The State Fair joins an ever-growing list of annual events drawing large crowds canceled because of the novel coronavirus.
When it was initially announced by Gov. Jim Justice that the fair could proceed and would simply “look very different,” there was a lot of head-scratching about how such an event could take place, even with plans to keep people properly distanced and everything sanitized.
As West Virginia and other states have resumed some activities that allow large gatherings, COVID-19 cases have surged — with new cases in West Virginia linked to crowds at church services. The fair board must have recognized the risk for disaster in making its decision this week.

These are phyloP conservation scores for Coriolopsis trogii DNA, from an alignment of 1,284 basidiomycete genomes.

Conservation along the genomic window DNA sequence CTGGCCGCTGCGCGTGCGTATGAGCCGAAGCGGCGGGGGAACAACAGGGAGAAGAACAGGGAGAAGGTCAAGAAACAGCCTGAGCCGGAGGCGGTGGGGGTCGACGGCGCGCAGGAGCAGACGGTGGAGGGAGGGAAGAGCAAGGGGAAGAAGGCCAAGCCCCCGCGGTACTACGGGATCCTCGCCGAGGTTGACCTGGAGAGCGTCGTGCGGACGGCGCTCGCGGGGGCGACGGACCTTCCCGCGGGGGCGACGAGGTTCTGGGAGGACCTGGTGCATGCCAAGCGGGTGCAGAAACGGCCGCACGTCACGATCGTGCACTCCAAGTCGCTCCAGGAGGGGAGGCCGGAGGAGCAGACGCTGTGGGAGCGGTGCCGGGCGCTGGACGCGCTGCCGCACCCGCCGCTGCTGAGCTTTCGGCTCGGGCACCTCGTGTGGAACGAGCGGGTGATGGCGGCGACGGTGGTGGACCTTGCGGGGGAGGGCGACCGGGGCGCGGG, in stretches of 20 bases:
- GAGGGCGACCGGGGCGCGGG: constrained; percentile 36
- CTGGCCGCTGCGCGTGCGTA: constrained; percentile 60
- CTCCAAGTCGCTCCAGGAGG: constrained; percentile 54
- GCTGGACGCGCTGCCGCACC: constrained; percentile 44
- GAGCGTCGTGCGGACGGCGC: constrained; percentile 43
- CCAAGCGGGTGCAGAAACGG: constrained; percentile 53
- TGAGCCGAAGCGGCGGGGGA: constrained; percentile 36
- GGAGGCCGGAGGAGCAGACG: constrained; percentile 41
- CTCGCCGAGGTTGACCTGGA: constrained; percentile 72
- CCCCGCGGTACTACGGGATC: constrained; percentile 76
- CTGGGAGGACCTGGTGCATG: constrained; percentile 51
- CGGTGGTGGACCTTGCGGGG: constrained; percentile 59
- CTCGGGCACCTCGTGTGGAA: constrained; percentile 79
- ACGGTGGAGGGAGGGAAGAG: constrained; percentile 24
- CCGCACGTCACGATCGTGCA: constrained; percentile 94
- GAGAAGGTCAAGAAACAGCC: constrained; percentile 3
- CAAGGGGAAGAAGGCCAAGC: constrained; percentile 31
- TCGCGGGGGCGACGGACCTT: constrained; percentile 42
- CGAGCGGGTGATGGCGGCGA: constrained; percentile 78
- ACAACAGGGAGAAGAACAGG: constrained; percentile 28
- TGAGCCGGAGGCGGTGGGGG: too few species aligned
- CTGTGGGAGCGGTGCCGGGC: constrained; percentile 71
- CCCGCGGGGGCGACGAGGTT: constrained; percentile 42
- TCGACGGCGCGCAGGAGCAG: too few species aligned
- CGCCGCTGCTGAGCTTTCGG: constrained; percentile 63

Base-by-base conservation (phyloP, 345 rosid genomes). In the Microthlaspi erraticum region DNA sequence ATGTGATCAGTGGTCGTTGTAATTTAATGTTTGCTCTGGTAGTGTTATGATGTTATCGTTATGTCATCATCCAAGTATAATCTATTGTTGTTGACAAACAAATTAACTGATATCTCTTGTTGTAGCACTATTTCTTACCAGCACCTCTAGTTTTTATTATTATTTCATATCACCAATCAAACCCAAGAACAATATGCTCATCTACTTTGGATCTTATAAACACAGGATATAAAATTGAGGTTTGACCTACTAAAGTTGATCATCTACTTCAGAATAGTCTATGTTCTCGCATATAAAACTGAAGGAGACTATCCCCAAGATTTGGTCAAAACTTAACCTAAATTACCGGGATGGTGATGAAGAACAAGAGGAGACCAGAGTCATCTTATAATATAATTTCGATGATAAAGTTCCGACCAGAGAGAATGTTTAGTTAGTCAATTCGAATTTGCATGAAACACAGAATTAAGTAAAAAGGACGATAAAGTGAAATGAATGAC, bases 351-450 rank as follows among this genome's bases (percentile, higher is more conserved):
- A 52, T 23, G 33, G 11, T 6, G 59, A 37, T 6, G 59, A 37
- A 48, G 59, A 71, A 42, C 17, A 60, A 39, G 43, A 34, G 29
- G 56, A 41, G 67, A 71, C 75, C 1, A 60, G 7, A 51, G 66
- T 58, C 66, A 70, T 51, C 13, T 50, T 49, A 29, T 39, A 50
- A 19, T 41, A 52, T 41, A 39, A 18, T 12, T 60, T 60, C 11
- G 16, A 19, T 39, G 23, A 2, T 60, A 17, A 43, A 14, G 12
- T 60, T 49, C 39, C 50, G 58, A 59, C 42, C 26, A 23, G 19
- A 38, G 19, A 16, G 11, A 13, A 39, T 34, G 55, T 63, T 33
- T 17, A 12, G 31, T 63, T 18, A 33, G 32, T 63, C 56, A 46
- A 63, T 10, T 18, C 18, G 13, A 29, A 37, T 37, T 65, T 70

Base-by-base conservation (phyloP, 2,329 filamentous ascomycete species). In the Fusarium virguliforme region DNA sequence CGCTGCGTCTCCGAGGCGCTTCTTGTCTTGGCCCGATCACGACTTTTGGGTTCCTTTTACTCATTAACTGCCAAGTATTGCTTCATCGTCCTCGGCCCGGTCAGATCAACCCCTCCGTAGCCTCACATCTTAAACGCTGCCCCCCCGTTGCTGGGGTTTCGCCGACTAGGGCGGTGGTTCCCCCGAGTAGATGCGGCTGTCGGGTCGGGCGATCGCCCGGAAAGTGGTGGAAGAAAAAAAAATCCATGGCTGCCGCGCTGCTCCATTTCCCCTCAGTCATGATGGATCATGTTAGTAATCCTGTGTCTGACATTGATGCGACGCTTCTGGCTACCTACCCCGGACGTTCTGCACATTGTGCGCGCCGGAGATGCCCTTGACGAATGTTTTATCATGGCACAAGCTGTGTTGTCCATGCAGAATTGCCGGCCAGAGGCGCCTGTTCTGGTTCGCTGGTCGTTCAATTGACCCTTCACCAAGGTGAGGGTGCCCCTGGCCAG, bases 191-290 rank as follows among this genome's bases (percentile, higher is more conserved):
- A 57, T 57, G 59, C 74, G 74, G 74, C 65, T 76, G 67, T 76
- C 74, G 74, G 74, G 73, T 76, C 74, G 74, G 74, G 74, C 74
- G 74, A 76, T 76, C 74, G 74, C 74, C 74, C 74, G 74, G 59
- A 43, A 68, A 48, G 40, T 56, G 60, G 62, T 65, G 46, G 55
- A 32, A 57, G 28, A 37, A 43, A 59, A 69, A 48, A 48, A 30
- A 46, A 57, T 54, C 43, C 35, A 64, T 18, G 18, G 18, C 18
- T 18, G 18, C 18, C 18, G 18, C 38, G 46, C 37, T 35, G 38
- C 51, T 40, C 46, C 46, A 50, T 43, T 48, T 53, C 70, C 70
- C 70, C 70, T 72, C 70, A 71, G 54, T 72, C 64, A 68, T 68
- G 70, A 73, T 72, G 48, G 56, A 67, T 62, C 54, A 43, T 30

As with all of the other events that have been canceled or heavily modified (Charleston’s FestivALL kicks off its online-only activities this weekend), it’s a shame. The fair generates a lot of money for the local economy in Lewisburg and draws tourism dollars from across the region. It’s a shame that kids who have worked so hard on their 4-H or Future Farmers of America projects won’t get to present them — or make money from auctions. It’s a shame that people who look forward to this event every year won’t get to go.
Despite all of that, it’s the right decision. As with everything these days, the benefit has to be weighed against the risk, and the public health threat COVID-19 presents — especially with so many people traveling from all over to one location — is simply too great.
It had to have been a hard decision, but the fair board should be lauded for making the tough, correct call.